Partnerships between non-governmental organizations and companies is not a new concept. From the NFL and the Komen Foundation to local PTA’s encouraging parents to eat at local restaurants to support school supplies, these partnerships have helped meet community needs beyond what the government can provide.
It’s been my experience that national and regional partnerships require an abundance of paperwork, legal protections, massive marketing and communication budgets, and staff time. Smaller grassroots partnerships between local nonprofits and small businesses are held back by cynicism. Companies question their ROI; nonprofits walk away with insignificant funds raised compared to the amount of labor invested in running a successful event.
Healthy ROI’s and met fundraising goals will follow
But what if we could change this? Recent events and hell, the entirety of 2020 have shown us that our government and its agencies have their work cut out for them to keep public health in check. We live during a time where “What’s my ROI and How come we haven’t met our fundraising goals?” are not the questions we should be asking. Instead, all of us should be asking what we can do to help preserve this nation’s goodness. How can we lift one another? How can we take care of each other? Healthy ROI’s and met fundraising goals will follow.
Nonprofit Collaboration Example:
Here is an example. I recently spoke to a former nonprofit colleague whose job got cut from full-time to part-time. He was grateful to have a job still but was also terrified about how he would continue to provide the same quality of life for his family. As it turned out, on his own time, he filled his cup with cooking. The nonprofit he worked for held many events and partnered with a local restaurant for fundraising events. He thought to explore his love for everything culinary, so he asked the restaurant if they were hiring. They said no due to his professional inexperience in the culinary arts and more pressing due to lack of business resulting from COVID.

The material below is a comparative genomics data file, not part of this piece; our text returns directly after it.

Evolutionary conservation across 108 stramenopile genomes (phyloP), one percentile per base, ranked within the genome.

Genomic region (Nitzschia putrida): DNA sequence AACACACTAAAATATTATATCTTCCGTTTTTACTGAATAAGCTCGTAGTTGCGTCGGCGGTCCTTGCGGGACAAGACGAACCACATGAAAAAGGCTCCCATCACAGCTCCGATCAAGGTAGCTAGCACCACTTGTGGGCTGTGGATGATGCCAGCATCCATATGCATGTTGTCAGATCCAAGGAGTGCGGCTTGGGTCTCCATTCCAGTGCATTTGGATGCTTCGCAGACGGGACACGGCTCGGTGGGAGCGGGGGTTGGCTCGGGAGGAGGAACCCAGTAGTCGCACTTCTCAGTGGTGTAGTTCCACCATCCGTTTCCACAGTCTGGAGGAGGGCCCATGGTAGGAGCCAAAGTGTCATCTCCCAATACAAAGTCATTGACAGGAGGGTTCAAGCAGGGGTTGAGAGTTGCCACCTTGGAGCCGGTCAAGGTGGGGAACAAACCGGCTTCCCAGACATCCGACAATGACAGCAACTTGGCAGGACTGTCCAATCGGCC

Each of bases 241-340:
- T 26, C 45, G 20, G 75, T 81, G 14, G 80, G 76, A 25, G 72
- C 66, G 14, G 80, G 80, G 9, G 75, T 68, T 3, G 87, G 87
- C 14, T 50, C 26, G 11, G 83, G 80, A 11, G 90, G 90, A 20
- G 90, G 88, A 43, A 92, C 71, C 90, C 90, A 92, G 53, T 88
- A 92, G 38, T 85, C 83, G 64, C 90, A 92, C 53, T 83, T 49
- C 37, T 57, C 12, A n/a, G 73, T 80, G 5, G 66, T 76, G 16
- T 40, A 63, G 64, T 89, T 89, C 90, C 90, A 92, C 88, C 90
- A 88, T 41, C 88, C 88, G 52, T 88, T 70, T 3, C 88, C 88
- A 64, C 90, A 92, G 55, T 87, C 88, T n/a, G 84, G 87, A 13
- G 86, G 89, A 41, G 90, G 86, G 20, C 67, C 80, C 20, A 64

My colleague understood their concerns but then explained that he had marketing and communications skills that would translate well if they could use the help. Because the restaurant was an existing partner to the nonprofit, they agreed to hear him out. After two meetings, the restaurant was impressed by his proposed social media marketing plan and admitted that they could use community engagement to keep the doors open, encouraging patrons to physically frequent the restaurant per COVID regulations and via take-out. He landed a contract with the restaurant and subsequently created a successful fundraiser for his nonprofit.
So what happened here?
The collaboration between the restaurant and the nonprofit was a win-win
- Both the company and the nonprofit didn’t have to pay a staff person full-time.
- The restaurant received marketing help for increased community engagement.
- He was able to maintain his family’s quality of life.
So what’s unique about this story? I mean, things like this happen all the time. Right? Yes and no. This particular gentleman was entrepreneurial and brave enough to make it happen.
But what if we could change this?
What if leadership from the restaurant and the nonprofit MADE THIS POSSIBLE instead? What if this was a part of their existing partnership? Let’s think bigger, folks. Let’s shed old fears and barriers. We are all in this for the long haul. Step Up. Team Up.
Blue Sky Collaborative is here the help. Ask us how.